LDS are often ardent defenders of biblical anthropomorphism, decrying not only the later theological tendency to abstract God in the Jewish and Christian traditions, but also to disparage the tendencies of biblical authors themselves who represent anti-anthropomorphic traditions. But, is biblical (and pre-biblical) anthropomorphism really something that we want to get behind, or do we mean something different by it?
The LDS anthropomorphic tradition is admittedly extreme in certain ways. We not only think that God is similar to human beings, but actually was one at some point in his history. We also depict God as engaged in a primordial battle, a very anthropomorphic thing to do, for human souls. When we say that we believe in an anthropomorphic deity, we tend to mean things like human form, perhaps some kinds of human emotions, like love and even grief, and of course a genealogical connection to human beings. This kind of anthropomorphism bears some similarities to ancient forms of anthropomorphic deities, including those in the biblical tradition, but is also quite different.
Biblical anthropomorphism generally depicted God as engaged in the full gamut of human emotions and behaviors. Of course, that means jealousy and anger, and not the righteous kind. This God changes his mind, and not just because he is persuaded, but because he decides that his creation is a mistake and needs to start over. He walks around in gardens and forms human beings out of dirt, and not in a symbolic way as our own anti-anthropomorphic tradition has presented the story. It also included things like seeing Yahweh as physically large.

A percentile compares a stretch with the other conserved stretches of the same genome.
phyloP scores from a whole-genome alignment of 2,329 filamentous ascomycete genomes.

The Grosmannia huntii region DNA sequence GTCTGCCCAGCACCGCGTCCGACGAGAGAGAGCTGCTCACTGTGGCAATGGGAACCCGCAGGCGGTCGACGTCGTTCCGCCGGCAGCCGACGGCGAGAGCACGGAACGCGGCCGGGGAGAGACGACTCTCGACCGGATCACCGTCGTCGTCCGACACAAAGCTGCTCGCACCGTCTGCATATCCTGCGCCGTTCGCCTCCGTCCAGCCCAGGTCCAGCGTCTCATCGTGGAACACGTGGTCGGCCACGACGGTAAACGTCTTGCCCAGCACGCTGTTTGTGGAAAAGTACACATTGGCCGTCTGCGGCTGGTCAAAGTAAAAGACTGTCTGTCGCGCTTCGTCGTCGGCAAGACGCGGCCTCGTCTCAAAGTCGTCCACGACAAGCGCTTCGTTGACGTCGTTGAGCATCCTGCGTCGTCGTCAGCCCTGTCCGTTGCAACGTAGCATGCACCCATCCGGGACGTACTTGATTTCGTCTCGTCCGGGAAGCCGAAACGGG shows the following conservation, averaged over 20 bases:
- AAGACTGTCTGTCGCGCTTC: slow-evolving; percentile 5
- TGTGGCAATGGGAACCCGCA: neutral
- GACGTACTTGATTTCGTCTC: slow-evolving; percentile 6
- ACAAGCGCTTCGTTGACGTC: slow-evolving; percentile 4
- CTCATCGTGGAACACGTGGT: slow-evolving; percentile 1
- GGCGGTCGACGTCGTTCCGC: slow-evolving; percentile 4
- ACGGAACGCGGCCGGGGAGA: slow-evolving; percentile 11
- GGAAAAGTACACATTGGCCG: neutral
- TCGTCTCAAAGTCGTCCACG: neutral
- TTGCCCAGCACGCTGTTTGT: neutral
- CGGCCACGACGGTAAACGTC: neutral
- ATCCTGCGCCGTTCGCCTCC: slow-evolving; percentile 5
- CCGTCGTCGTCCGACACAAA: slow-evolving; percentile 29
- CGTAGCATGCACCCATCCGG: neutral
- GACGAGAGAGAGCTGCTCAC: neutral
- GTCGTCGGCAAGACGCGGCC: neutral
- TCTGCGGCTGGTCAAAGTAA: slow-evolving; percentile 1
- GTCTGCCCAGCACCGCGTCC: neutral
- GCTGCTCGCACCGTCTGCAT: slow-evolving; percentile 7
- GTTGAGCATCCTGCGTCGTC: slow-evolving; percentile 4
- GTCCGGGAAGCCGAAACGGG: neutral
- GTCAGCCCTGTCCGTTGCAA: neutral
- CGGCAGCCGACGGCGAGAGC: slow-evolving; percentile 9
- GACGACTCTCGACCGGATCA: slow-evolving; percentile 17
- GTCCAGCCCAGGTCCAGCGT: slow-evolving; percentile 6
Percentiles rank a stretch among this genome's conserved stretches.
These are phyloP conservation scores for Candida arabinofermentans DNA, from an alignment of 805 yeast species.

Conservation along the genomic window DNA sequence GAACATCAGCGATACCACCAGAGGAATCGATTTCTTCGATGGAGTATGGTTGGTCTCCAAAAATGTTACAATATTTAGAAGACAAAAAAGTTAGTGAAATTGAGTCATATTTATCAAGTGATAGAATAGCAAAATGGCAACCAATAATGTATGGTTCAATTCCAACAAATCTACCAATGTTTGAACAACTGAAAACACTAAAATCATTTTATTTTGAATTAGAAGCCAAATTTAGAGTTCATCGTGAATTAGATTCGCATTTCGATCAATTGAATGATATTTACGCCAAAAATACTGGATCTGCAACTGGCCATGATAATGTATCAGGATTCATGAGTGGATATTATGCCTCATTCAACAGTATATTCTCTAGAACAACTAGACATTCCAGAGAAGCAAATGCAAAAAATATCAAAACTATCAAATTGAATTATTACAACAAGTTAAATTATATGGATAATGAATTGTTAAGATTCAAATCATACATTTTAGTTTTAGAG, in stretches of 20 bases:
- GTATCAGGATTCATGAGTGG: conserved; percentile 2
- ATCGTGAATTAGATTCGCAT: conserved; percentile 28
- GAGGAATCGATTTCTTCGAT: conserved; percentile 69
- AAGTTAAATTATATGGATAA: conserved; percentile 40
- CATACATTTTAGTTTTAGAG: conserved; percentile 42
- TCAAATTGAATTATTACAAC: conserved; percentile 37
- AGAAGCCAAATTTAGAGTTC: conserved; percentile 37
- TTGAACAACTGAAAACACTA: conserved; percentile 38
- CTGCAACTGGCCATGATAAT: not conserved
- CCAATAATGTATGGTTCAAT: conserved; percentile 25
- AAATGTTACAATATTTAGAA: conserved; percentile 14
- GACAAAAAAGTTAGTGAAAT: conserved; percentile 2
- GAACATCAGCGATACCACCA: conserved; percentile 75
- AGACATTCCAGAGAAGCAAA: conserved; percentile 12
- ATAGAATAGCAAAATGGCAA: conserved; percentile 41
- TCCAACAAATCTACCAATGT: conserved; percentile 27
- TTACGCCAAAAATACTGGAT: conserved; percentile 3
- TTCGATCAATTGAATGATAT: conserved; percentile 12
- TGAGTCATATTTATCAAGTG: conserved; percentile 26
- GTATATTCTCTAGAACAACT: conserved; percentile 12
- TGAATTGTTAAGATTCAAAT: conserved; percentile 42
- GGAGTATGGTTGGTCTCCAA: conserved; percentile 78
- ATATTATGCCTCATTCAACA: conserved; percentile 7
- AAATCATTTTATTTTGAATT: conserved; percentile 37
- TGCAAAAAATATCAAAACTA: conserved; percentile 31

It is not the case that there is a unified anthropomorphic view of God in the OT that gets subdued by later writers. Biblical writers themselves are wrestling with this heritage and working against it. The author P is one of the most notable examples, comparing Gen 1 to Gen 2-3 reveals a completely different conception of divine anthropomoprhism. Furthermore, anti-anthropomorphic tendencies in the OT stress many traits that LDS’s often uphold, including 1. God’s supreme power; 2. God’s ontological priority over rival deities; and 3. God’s consistency.
Perhaps some of the problem with our thinking about biblical anthropomorphism has been an acceptance of the term “anthropomorphism” as the issue that is at stake. Really, the term is a misnomer for LDS theology, where God does not have the semblance of humanity, but God is literally a human being. Perhaps this language does not equip us with the adequate resources for addressing this issue, precisely because it already presumes that God and humans are different. Uncritical praising of biblical anthropomorphism is a rather rocky ground on which to build a theology. Perhaps it is the Chalcedonian language, or at least the language that was rejected at Chalcedon, that is more adequate: God is homoiousia with humans, not anthropomorphic.